Virginia Commonwealth University, Richmond, Va., hopes to make that recruiting task easier when it graduates its first class of master's in advertising students in the spring of 1998.
VCU is spending $1.2 million to launch the VCU Ad Center, a two-year graduate program that's set to enroll its first 60 students in September 1996. A joint venture of VCU's communications and business schools, the Ad Center hopes to supply the industry with creatives and account managers who understand not only ad strategy but all agency disciplines.
"Craft schools have done a spectacular job of cranking out young kids with great portfolios, but there is a shortage of young kids with the thinking that goes beyond superficial aspects of execution," said Harry Jacobs, chairman emeritus of the Martin Agency, Richmond, and a member of the center's board.
VCU surveyed 139 senior ad executives around the country on what they look for in new hires. "Marketing ability" ranked near the top for account service, copywriting and art direction.
The program will offer classes in marketing, communication arts and design, mass communications history, theory, ethics and research. Agencies in Richmond and around the country will offer internships to Ad Center students and will offer students at the center chances to work on real client projects.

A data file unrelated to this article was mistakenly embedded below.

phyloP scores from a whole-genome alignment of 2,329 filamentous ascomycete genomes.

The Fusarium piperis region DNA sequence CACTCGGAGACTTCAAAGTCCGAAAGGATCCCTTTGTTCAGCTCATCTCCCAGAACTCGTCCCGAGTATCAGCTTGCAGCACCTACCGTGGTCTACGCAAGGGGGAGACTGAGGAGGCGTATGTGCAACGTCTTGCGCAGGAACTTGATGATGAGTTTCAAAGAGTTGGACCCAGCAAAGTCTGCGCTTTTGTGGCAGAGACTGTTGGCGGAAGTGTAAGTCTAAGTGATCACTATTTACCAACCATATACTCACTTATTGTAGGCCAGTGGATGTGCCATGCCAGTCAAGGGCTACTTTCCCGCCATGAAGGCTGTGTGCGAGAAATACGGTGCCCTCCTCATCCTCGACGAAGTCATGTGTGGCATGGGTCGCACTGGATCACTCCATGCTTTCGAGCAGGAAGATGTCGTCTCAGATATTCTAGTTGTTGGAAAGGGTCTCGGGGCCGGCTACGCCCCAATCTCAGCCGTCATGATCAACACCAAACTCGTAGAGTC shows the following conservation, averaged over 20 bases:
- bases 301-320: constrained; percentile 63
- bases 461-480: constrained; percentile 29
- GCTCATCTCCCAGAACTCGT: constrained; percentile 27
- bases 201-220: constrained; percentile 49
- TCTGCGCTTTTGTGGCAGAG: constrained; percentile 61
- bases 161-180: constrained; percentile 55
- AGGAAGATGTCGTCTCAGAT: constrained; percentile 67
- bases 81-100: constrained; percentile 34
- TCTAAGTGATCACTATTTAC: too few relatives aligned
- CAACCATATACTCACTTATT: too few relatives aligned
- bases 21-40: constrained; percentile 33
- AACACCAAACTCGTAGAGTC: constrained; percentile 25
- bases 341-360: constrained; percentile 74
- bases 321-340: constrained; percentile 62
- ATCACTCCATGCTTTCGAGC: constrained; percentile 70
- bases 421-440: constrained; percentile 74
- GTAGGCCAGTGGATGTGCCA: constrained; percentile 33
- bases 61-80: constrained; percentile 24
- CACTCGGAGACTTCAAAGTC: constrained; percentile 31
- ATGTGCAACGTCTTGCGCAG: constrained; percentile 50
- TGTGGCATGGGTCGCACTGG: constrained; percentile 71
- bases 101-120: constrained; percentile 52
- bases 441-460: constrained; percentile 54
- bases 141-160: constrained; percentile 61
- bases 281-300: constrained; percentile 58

In effect, the program will custom-produce the equivalent of MBAs for the ad industry, said board member Burt Manning, chairman-CEO of J. Walter Thompson Worldwide. "If it works, other schools will then try to compete with VCU, creating a good stream of talent for the industry long-term," he said.
The makeup of the center's board underscores the fact that many agencies are hungry for well-rounded recruits. Jay Chiat, founder of TBWA Chiat/Day, Venice, Calif., and Dan Wieden, president of Wieden & Kennedy, Portland, Ore., are among 10 prominent agency VPs or presidents on the board.
Diane Cook-Tench, associate professor of mass communications and a former senior VP-creative supervisor at the Martin Agency, is the center's director.
Richmond agencies played a key role in launching the center, providing leadership and more than $500,000 in pro bono services. Ms. Cook-Tench credited Tim Finnegan, chairman and CEO of Arnold Finnegan Martin, Richmond, for being the catalyst.